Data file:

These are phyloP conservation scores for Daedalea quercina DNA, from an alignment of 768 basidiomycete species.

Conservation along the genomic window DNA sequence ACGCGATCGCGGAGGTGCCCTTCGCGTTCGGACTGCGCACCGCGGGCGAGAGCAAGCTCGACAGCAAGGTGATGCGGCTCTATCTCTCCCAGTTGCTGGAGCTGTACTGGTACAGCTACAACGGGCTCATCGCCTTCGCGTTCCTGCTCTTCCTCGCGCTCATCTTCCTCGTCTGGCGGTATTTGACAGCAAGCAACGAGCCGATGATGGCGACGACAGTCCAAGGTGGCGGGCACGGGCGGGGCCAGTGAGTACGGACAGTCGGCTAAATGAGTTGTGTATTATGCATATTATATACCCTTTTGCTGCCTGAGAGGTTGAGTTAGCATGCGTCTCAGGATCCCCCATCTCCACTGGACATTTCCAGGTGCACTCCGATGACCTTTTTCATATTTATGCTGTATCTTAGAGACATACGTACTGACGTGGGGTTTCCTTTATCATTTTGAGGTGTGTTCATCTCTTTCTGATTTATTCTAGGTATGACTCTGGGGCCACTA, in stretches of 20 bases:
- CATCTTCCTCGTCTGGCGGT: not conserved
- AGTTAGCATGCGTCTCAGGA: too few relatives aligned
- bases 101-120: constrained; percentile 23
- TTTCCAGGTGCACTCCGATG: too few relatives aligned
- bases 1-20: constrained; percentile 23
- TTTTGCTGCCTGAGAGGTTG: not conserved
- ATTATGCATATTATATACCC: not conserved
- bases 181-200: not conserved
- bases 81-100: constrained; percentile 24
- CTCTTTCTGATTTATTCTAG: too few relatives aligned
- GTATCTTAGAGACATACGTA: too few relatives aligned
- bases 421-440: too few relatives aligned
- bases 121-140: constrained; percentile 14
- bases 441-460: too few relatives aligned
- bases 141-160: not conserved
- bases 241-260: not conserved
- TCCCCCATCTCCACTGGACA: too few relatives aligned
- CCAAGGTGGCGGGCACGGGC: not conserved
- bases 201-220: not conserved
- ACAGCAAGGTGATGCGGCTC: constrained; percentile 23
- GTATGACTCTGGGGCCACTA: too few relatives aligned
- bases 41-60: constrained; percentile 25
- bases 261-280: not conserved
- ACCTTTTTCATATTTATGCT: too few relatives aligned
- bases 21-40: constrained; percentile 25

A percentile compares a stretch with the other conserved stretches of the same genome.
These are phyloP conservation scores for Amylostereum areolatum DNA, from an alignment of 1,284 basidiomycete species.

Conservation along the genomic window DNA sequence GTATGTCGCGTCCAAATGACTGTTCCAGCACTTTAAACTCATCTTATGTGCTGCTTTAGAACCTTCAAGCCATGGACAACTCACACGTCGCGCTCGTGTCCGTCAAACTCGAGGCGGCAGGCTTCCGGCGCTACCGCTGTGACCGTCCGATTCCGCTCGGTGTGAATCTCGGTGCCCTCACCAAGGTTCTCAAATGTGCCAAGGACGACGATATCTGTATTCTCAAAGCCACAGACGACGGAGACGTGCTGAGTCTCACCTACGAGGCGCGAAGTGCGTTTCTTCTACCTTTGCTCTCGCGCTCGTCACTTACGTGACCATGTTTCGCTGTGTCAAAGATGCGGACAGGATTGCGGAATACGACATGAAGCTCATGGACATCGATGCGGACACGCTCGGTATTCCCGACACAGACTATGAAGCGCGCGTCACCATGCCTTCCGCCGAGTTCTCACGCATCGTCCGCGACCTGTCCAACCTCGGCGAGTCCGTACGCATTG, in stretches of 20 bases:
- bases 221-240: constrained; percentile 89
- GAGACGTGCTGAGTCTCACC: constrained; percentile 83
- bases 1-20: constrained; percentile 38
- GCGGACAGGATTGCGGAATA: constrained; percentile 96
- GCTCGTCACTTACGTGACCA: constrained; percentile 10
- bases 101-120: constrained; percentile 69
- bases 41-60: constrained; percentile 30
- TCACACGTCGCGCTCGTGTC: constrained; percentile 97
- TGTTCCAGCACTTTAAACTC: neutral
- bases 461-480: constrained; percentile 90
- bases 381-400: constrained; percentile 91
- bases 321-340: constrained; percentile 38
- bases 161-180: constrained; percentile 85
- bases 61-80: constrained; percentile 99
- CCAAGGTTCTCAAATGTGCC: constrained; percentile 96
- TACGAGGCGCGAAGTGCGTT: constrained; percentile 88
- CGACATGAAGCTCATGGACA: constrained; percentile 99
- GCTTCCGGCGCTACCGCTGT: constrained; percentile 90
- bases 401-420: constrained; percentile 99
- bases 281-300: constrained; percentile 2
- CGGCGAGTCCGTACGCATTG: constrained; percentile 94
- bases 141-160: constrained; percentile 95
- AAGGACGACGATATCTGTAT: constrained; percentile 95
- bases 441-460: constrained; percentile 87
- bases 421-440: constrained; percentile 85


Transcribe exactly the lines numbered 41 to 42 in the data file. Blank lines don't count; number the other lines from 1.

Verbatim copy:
- bases 381-400: constrained; percentile 91
- bases 321-340: constrained; percentile 38